7 Reasons to Record Yourself During Job Interviews
Ah, job interviews. You’ve got your outfit picked out, your Zoom background picked out, your resume printed, and your answers in mind. But there may be one form of preparation you’ve overlooked — recording yourself doing a practice interview.
These days, video interviews are an increasingly popular way for companies to evaluate candidates. Most of us have never seen ourselves in action while being interviewed, so we don’t understand the impact our body language, pacing, and overall confidence can have on the impression we make during interviews. Sure, you may feel comfortable with your answers and appear confident on the surface, but recording yourself before taking the actual interview can provide invaluable insights into how you come across to employers. Here are seven top reasons why.
1. Observing Your Conversational Style
Recording practice interview sessions allows you to see your body language, pace, and overall confidence when playing the videos back. This can help you identify areas where you need improvement and make adjustments before the actual interview.
For example, you can take note of the following:
- Posture — Are you sitting up straight?
- Facial expressions — Do you look relaxed or uptight?
- Hand movements — Are you gesturing to emphasize points? Are you gesturing a bit too much?
- Eye contact — Do you maintain good eye contact with the interviewer?
- Voice volume and tone — Is your voice clear and confident? Do you seem enthusiastic and engaged?
- Speaking pace — Are you speaking too quickly? Too slowly?
2. Identifying Questions You Might Not Have Been Prepared For
It can be difficult to anticipate every question you might get asked in an interview. Recording your practice interviews can help you recognize any questions that may have otherwise caught you off guard and resulted in subpar answers. This will give you a chance to prepare for similar questions or practice for interviews with a wider variety of questions.
(We hope no real-world interviewers will be asking you which bear is best, but you never know! You can never over prepare.)
3. You’ll Feel More Confident
Rock stars don’t go on stage without rehearsing their songs, and actors don’t perform without running through lines. So, why should you go into a job interview without practice? True confidence comes from knowing—not just believing—that you’re prepared for the moment. By recording yourself during practice interviews, you can make sure the real deal will be a breeze.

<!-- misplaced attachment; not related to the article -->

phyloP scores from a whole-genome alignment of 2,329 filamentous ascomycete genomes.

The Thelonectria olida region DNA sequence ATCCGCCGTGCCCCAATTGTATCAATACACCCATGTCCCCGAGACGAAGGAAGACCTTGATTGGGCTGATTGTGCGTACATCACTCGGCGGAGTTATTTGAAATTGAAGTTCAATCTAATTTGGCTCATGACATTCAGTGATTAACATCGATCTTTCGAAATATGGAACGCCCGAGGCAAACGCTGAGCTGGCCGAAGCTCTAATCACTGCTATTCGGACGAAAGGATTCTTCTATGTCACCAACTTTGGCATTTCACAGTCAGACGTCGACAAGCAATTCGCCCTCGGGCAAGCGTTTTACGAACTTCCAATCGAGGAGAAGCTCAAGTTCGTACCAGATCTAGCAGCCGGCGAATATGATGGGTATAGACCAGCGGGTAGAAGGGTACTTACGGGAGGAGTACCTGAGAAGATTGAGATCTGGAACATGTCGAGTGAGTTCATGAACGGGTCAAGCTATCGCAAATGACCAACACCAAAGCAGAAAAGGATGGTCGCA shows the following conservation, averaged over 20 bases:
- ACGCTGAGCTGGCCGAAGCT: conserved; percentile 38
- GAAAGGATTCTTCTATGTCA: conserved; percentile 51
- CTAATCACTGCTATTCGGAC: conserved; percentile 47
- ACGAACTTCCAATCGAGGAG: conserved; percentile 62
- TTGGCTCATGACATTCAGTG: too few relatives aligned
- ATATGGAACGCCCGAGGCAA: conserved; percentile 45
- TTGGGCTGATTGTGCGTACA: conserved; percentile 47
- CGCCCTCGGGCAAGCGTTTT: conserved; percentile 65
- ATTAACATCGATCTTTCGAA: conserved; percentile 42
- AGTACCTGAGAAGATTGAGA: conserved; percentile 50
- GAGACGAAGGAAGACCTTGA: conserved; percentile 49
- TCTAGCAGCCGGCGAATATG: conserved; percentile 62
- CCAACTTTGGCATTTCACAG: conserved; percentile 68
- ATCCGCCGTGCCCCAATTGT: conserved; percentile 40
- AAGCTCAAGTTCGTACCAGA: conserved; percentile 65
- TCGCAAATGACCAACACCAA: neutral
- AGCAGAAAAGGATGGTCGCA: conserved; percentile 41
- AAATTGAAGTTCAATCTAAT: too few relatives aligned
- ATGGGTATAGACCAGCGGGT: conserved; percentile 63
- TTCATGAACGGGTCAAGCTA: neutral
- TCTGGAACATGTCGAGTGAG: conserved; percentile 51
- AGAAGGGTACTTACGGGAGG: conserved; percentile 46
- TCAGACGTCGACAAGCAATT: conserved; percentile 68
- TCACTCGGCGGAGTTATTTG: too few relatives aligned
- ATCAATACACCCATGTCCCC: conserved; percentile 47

Harry Styles – rumored MyInterviewPractice user (via Tenor)
4. The Opportunity to Analyze Your Answers
Recording your practice sessions gives you an opportunity to listen and analyze your answers. Even if you know what you’re talking about, you may not be communicating that knowledge as effectively as you could be. Thoroughly analyzing your conversational performance can help you identify and eliminate any verbal tics or phrases that could be undermining the impact of your answers. It also gives you a chance to think about how you might have answered the question better, giving you the opportunity to try out different answers before going into the actual interview.
When watching your interview practice recordings, keep these tips in mind:
- Pay attention to the timing of your answers. Are you taking too long or cutting yourself off?
- Listen to how you phrase your responses and determine if they could be more effective.
- Note any “ums”, “uhs”, and other filler words that might distract from your answers.
- Try to catch any nonverbal cues that could indicate discomfort or uncertainty.
- Think about whether your answers are complete and if further information could be provided.
5. Seeking Constructive Criticism from Peers
It’s not always easy to get honest feedback from peers or family members about your performance. However, sharing video recordings of yourself can help provide an unbiased perspective of your interview skills. Friends, family, mentors, or other professionals in your desired field can give you valuable advice about how you truly come across.
Here are some questions you can ask others when sharing your mock interview recordings: